MLB, MLBPA donate to flood, tornado victims

Major League Baseball and the Major League Baseball Players Association are jointly contributing 50,000 to help victims of the tornadoes in the Dallas area, as well as those affected by the flooding in the Midwest.

"First and foremost, our hearts go out to all the victims in Texas, Missouri and Illinois, especially to the loved ones of those whose lives were lost in these tragic storms," Commissioner Robert Manfred said in a statement. "Major League Baseball and our 30 clubs are eager to support the relief efforts by the American Red Cross and The Salvation Army, in partnership with the Players Association. Through this united contribution, we hope the affected families find some solace in their time of need, and we will continue to keep them and their communities in our thoughts."

Several tornadoes hit the Dallas area Saturday, killing at least 11 people and destroying hundereds of homes, according to The New York Times.

The outbreak was the deadliest system to hit the Dallas area since 1927, the National Weather Service tweeted.

The Dallas area was far from the only part of the country to be hit with devastating weather recently, as there was also intense flooding in the Midwest. Per CNN, the rivers were still rising on New Year's Eve, but they were expected to crest later in the day.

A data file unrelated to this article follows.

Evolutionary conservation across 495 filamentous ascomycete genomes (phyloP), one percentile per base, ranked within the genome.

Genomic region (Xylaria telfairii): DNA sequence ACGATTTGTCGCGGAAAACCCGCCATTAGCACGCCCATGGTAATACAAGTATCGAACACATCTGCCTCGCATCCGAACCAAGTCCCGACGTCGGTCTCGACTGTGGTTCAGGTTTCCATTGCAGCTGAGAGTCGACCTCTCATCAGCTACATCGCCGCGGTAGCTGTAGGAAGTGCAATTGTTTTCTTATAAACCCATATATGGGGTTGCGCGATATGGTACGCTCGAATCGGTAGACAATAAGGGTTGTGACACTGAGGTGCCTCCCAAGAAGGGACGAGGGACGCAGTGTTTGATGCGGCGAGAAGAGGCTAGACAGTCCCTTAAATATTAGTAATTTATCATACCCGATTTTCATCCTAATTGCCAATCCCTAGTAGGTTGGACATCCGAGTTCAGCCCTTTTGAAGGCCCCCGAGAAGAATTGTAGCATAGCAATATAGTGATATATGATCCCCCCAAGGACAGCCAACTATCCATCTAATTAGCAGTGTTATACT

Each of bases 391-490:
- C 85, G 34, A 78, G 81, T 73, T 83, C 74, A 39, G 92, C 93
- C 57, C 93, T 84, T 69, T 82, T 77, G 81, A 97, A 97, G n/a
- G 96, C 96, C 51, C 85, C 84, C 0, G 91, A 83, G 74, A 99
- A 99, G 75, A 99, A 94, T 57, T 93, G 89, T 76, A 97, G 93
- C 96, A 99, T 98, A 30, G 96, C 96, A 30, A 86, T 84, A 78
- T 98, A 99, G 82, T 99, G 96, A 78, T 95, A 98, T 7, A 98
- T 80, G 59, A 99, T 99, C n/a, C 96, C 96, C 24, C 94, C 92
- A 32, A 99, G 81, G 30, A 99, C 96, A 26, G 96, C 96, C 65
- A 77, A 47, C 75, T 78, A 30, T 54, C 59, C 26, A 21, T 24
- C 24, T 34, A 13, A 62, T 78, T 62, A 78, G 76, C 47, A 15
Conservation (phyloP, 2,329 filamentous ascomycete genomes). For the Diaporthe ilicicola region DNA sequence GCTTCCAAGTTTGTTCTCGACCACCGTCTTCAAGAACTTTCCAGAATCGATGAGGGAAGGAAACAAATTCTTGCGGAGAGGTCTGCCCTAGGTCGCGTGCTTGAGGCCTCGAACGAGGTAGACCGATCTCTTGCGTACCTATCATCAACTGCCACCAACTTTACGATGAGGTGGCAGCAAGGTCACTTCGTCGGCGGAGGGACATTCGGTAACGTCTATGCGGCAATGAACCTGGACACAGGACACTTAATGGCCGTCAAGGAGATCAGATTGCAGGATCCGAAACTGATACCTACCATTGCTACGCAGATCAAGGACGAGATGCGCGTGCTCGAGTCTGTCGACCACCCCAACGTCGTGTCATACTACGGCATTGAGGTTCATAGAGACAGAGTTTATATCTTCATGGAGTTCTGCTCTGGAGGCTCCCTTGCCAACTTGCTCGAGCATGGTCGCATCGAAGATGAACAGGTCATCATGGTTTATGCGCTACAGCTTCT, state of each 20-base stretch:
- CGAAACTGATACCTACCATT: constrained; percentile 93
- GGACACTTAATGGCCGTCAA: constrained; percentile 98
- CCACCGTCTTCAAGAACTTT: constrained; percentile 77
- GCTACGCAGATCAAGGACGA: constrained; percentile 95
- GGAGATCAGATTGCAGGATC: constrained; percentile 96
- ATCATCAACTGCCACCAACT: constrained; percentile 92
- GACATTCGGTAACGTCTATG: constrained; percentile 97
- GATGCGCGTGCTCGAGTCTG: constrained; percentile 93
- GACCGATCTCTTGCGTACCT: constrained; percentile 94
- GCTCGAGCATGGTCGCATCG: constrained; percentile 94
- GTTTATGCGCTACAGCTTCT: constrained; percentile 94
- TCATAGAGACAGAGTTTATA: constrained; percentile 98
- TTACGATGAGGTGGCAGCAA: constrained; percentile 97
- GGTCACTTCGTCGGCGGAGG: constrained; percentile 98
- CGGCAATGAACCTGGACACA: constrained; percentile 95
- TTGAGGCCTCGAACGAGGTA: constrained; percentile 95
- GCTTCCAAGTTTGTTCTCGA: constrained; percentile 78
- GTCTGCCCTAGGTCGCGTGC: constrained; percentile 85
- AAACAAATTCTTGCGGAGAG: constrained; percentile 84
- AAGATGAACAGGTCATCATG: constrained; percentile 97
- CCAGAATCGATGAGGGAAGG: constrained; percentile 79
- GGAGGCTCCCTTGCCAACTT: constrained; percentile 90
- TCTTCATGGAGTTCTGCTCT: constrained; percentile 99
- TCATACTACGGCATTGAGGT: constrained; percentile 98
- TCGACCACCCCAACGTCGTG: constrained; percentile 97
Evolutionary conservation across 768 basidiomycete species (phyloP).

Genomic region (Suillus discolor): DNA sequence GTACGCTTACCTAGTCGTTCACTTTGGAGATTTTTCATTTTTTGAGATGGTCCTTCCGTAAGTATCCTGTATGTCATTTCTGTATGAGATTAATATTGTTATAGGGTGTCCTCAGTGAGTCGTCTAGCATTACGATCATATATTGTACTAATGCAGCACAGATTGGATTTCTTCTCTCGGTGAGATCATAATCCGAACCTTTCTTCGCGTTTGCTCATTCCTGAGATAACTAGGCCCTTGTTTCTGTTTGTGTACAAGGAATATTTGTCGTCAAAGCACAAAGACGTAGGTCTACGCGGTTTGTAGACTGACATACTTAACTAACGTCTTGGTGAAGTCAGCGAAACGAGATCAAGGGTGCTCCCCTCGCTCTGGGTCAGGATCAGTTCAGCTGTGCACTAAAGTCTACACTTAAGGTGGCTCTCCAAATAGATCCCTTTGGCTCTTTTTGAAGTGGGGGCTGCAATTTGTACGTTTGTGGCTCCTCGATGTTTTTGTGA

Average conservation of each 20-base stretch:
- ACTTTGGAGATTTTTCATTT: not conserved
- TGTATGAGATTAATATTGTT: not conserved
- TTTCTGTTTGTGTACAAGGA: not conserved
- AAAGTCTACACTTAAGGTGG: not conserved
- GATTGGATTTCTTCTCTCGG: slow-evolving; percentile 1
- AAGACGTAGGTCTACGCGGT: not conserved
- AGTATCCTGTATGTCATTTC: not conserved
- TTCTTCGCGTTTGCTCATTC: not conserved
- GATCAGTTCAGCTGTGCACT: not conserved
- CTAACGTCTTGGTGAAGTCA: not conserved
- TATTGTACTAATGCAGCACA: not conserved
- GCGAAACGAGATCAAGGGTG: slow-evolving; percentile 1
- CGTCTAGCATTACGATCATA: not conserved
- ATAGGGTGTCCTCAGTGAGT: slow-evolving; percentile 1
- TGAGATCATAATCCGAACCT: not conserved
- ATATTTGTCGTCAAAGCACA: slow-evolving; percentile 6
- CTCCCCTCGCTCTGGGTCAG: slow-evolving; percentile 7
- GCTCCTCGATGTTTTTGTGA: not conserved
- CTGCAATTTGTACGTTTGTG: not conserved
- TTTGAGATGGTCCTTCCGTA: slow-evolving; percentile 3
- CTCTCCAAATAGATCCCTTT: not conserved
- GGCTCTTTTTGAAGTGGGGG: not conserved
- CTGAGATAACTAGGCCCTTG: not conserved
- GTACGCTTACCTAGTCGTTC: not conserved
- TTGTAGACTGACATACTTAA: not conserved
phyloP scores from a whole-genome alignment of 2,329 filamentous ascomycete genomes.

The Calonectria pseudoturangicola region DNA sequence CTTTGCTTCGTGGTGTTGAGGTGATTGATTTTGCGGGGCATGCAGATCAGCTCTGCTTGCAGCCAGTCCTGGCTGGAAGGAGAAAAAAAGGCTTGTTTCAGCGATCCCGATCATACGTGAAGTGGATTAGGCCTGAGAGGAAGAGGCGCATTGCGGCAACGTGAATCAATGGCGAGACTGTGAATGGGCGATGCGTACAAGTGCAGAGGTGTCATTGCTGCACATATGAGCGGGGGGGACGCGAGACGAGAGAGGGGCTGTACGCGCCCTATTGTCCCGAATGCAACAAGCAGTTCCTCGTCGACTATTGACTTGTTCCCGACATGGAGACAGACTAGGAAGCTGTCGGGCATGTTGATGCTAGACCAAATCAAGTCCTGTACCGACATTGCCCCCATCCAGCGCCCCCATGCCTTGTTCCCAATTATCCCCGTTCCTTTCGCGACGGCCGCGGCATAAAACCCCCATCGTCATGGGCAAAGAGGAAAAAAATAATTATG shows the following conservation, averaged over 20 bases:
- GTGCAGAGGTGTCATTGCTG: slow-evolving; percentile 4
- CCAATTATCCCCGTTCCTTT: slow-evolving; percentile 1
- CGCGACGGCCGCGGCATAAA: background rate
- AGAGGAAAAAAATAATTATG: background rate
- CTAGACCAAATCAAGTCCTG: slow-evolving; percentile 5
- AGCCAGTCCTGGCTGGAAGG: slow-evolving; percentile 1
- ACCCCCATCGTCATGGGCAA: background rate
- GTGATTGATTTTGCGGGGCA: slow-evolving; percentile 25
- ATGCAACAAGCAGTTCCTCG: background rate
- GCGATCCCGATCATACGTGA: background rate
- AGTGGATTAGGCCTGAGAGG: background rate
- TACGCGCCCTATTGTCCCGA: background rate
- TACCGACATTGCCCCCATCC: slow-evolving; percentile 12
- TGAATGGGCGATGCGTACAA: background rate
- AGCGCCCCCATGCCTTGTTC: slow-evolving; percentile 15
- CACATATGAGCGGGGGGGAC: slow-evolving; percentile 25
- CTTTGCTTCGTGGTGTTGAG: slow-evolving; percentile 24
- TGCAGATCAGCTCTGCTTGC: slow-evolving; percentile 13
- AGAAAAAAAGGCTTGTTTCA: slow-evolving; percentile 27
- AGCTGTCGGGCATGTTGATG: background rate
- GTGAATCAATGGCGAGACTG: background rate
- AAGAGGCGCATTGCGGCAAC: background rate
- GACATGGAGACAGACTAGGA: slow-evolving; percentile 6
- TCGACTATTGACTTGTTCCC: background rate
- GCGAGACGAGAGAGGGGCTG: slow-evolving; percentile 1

MLB and the MLBPA have teamed up to support multiple causes in the past and encourage others to do the same. Donations can be made at and

"The Players are proud to be joining with Major League Baseball to provide needed funding to help support the recovery efforts of the American Red Cross and The Salvation Army," MLBPA executive director Tony Clark said. "We commend both organizations for their passion and dedication to providing immediate assistance to the innocent victims of these devastating storms, and our thoughts and prayers remain with those suffering in the wake of these unfortunate natural disasters."

William Boor is a reporter for Follow him on Twitter at @wboor. This story was not subject to the approval of Major League Baseball or its clubs.